Marine Propulsion News Roundup | January 5 – Norwegian low-emission ferries, new retractable thruster model and more
Hurtigruten receives funding for low-emission vessels
Norwegian cruise and ferry company Hurtigruten has been awarded over NOK67 million (US$6.63 million) in funding by the Norwegian Research Council to develop low-emission vessels that will serve coastal routes.
Hurtigruten’s goal is to develop a low-emission ship for the coastal route from Bergen to Kirkenes. This vessel is scheduled to enter service by 2030.
Hurtigruten is working on the project in close cooperation with propulsion manufacturer Brunvoll and other partners.
Fjord Line ferries to undergo dual-fuel refit
Norwegian operator Fjord Line has confirmed that two of its LNG-fuelled Ro-Pax ferries will be upgraded by having their LNG-fuelled engines replaced with dual-fuel engines that can run on either LNG or MGO.
Stavangerfjord’s refit will commence within this month and will be finalised by the end of May 2023 while Bergensfjord’s refit will take place from February to June 2023. The conversion work will be undertaken at local shipyard Fosen.
Fjord Line said the refits will help the company address the increases in LNG fuel costs caused by the energy crisis that came in the wake of the Russian invasion of Ukraine.
New retractable azimuthing thruster series developed to help save space on vessels
Kongsberg has introduced a new series of retractable azimuth thrusters, which the company claims are smaller than competing units while maintaining thrust power.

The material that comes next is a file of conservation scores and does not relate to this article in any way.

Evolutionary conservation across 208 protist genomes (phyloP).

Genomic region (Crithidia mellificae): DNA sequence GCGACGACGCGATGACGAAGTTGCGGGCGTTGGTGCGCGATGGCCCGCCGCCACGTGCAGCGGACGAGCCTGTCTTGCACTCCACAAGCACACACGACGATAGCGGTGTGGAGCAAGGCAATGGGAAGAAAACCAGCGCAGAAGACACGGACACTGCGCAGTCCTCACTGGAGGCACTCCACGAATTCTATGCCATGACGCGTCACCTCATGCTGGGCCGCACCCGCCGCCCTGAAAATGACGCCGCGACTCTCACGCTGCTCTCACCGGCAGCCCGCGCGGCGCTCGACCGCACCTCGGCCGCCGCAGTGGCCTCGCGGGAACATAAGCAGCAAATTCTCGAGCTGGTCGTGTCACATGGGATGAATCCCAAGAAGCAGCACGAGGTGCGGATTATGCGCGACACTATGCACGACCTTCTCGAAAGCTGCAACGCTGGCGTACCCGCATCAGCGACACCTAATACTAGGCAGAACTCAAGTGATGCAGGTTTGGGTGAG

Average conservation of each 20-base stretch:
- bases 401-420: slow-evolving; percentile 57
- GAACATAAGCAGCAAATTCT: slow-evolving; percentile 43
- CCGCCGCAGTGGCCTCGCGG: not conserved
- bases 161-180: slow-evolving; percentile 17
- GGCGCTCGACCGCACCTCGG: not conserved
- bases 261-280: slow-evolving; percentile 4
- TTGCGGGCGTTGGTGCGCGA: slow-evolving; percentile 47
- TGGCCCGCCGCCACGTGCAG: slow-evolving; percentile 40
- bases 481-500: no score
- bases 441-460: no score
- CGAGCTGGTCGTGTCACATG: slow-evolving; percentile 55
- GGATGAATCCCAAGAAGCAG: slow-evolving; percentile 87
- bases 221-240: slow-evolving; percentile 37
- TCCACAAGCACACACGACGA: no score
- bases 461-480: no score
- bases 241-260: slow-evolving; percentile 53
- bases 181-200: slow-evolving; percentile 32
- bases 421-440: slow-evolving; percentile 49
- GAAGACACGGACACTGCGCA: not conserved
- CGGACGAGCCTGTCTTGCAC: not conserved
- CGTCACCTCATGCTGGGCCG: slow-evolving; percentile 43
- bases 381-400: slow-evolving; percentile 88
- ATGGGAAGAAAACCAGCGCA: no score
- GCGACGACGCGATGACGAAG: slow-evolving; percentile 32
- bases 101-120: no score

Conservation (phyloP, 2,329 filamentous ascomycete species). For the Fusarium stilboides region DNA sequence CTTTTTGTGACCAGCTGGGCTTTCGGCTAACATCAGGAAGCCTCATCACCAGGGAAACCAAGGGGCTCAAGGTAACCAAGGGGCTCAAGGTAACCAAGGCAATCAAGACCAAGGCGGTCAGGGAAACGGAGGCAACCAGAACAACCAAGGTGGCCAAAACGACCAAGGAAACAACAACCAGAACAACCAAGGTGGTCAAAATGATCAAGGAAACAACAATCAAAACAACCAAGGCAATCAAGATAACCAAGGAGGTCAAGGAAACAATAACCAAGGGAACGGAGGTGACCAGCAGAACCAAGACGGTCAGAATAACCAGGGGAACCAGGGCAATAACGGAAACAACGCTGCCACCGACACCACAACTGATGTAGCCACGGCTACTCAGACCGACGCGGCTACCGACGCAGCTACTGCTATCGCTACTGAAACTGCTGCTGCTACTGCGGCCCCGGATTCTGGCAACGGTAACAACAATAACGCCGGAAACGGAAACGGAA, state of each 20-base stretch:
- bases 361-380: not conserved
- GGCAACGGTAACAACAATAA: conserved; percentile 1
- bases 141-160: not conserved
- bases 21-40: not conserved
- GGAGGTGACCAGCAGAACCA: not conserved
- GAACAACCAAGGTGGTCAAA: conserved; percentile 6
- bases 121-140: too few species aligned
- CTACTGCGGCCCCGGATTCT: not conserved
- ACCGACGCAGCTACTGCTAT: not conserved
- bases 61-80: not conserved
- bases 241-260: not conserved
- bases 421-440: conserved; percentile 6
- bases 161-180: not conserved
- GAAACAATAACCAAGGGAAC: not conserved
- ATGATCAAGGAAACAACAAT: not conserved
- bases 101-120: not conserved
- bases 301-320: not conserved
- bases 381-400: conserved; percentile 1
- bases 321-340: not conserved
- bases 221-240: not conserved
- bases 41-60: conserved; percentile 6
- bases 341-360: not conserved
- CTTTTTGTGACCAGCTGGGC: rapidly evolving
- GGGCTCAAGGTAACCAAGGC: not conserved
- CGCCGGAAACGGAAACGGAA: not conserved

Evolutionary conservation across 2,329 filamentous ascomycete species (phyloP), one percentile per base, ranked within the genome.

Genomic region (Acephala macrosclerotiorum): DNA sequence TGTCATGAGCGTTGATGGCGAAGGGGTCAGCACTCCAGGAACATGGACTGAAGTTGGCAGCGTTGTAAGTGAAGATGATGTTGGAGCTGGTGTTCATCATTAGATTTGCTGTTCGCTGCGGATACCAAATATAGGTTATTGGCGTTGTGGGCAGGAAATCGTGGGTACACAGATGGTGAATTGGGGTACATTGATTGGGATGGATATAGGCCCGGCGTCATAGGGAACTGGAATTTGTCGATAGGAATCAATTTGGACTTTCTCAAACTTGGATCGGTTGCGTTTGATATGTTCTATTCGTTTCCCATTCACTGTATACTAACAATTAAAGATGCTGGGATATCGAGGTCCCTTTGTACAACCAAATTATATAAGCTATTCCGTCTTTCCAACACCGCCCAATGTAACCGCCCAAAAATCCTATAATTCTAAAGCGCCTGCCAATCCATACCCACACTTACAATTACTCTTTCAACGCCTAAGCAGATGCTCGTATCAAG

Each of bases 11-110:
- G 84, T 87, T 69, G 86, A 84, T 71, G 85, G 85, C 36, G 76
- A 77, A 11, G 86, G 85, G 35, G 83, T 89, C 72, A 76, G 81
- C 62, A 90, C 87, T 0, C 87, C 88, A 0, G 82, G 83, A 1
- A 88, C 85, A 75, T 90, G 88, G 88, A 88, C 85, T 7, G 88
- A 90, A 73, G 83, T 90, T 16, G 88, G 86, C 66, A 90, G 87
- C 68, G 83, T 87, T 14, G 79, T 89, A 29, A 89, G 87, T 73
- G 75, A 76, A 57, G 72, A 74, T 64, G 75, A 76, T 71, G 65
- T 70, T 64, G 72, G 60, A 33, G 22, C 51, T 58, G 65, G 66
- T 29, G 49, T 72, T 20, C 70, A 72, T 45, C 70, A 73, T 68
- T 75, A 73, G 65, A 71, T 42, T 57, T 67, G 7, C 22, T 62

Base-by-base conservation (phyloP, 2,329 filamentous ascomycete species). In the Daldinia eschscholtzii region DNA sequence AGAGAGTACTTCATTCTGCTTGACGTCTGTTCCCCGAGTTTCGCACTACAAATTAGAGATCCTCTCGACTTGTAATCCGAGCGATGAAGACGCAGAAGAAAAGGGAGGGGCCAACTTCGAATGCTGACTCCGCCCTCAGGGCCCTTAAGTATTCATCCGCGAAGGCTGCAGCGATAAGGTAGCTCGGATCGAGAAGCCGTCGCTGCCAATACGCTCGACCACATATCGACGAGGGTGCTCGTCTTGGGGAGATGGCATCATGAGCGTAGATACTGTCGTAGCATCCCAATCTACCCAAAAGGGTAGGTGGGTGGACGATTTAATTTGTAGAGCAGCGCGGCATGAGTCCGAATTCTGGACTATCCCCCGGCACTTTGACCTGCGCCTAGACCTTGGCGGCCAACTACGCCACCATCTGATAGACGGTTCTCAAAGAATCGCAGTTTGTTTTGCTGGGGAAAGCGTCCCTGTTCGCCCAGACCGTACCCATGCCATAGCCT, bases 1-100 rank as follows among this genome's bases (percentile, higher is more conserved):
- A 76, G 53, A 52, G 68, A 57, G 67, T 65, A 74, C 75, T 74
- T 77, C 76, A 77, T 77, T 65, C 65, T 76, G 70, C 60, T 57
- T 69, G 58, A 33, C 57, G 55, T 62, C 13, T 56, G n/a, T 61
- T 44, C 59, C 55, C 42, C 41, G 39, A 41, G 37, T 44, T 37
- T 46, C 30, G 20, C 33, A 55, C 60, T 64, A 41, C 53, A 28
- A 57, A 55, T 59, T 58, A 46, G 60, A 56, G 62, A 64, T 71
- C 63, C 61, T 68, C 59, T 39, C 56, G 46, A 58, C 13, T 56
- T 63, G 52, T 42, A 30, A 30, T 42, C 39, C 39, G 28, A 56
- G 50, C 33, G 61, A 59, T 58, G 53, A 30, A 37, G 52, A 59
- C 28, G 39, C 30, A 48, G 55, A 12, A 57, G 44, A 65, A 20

Kongsberg said the thruster’s compact size makes it applicable to modern offshore wind, fishing, and naval vessel designs where onboard space is limited.
The thruster has an integrated electric prime mover mounted very low between the steering gear. Kongsberg said this saves more than a metre of vertical space in an engineering compartment.
The thruster was also designed with an emphasis on ease of installation and maintenance.
Each thruster in the series is available as a singular unit, which functions as an azimuth for manoeuvring and dynamic positioning, or as a tunnel thruster when retracted into a tunnel. The singular units have optimised drivetrains and hydrodynamics for high thrust and fast response time, which allows the number and size of propulsion units in a vessel to be reduced.
Engine mix selected for Cadeler installation vessel
MAN Energy Solutions has won a fourth order to supply engines to Chinese shipbuilder COSCO Heavy Industries for the construction of a new offshore wind installation vessel for Danish service provider Cadeler.
The vessel will feature an engine configuration based on a mixed MAN medium- and high-speed engine concept with two 6L32/44CR, two 9L32/44CR, and two 12V175D engines. Each engine will also feature selective catalytic reduction (SCR) and meet IMO Tier III emission standards.
The vessel is scheduled to be delivered to Cadeler no later than 2026.
Baird Maritime Gear Editor
The latest maritime gear and service news from across the globe.